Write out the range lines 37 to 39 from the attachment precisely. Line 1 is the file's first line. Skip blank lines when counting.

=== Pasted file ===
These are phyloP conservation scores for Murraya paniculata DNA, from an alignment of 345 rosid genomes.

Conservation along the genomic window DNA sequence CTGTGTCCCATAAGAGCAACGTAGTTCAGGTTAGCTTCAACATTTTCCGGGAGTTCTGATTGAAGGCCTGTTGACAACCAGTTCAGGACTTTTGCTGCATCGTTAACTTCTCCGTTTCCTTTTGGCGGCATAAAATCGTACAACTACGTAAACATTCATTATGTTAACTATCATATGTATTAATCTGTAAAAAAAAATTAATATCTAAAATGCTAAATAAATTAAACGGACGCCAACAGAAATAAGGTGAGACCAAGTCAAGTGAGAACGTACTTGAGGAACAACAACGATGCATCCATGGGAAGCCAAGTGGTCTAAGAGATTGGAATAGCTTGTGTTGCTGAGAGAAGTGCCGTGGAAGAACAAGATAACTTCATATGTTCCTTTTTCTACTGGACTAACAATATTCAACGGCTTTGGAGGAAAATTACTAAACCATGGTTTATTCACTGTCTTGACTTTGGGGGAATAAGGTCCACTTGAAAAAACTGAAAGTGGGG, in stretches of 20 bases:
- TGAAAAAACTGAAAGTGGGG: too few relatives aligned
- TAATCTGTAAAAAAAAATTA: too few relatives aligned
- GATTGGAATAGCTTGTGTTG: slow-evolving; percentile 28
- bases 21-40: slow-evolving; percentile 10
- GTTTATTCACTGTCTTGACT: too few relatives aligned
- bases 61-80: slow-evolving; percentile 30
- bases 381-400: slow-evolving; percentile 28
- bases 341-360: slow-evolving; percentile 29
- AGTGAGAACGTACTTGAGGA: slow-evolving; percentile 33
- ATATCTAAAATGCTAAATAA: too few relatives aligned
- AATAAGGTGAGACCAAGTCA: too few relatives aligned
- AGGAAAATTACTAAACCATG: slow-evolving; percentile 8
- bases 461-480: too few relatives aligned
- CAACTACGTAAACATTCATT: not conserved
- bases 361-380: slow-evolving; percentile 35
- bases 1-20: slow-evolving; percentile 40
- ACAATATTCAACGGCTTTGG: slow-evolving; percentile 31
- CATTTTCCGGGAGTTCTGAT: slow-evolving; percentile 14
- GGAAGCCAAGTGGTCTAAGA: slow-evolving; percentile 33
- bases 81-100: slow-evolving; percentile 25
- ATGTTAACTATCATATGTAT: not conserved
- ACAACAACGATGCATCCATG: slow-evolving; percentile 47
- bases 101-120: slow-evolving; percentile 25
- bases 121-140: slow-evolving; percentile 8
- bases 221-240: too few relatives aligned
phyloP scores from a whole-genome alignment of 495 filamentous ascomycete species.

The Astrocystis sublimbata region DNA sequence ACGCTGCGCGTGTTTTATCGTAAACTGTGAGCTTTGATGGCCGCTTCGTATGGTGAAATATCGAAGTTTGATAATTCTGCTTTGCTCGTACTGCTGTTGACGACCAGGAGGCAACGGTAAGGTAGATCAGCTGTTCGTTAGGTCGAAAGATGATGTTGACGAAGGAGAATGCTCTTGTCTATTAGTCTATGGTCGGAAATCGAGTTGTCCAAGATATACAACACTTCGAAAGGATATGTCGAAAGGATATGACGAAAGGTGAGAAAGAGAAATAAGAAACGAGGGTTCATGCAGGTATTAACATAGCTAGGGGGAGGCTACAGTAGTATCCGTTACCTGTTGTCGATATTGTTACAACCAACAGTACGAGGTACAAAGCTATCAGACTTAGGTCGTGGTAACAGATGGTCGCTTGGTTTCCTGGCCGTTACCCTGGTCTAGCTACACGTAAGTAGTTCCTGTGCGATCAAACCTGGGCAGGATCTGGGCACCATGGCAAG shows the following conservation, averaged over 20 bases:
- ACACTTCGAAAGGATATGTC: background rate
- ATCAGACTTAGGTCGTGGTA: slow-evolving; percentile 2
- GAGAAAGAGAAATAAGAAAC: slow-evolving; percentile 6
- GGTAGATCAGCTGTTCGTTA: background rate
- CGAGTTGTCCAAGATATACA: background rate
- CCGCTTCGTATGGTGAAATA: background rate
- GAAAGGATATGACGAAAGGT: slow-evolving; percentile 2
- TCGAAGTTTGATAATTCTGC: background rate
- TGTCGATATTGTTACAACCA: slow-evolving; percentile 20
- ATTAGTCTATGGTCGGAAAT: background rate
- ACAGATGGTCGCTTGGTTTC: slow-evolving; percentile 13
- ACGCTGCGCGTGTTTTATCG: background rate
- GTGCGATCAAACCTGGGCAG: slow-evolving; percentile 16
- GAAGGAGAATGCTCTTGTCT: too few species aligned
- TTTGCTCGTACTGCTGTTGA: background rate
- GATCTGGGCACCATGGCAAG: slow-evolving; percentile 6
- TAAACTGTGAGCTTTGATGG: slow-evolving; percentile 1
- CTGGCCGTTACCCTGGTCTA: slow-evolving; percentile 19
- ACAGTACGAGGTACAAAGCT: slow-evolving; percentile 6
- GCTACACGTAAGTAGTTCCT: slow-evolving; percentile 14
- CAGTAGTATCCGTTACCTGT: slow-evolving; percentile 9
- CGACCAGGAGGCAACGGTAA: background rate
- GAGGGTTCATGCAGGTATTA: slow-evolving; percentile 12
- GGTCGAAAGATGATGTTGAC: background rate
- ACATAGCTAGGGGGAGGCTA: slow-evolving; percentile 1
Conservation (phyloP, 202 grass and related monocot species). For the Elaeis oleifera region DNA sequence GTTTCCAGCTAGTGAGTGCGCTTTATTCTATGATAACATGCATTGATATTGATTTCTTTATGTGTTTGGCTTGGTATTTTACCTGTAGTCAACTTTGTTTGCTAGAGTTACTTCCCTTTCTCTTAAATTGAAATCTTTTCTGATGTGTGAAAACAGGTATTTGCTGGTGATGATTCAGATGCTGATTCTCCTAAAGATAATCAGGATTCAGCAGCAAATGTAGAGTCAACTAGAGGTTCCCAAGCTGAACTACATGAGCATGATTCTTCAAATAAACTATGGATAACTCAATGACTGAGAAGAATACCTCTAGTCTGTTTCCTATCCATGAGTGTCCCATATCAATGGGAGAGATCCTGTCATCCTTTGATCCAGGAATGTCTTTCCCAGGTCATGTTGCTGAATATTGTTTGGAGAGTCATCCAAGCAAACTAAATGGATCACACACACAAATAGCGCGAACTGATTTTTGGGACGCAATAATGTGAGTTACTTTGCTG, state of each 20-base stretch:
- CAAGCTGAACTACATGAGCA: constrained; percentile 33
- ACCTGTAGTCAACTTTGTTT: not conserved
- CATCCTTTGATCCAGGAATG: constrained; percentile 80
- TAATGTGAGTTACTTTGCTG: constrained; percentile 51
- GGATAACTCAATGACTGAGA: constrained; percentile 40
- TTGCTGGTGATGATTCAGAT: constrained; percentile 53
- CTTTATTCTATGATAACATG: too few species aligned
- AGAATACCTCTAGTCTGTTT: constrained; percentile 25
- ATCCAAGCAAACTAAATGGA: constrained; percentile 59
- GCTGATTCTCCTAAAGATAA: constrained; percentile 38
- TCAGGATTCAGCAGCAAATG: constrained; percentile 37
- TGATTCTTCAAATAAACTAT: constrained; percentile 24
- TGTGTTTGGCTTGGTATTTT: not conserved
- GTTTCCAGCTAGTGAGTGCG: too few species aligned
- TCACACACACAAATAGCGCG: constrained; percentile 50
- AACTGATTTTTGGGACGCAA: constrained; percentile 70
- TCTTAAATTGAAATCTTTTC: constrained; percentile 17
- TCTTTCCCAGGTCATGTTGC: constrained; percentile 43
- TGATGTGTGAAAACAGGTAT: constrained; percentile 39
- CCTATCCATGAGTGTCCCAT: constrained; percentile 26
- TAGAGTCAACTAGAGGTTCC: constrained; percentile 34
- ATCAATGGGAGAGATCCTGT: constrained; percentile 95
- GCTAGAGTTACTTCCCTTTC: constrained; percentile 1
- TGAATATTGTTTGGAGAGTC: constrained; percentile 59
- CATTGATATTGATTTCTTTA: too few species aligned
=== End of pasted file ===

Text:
- TCGAAGTTTGATAATTCTGC: background rate
- TGTCGATATTGTTACAACCA: slow-evolving; percentile 20
- ATTAGTCTATGGTCGGAAAT: background rate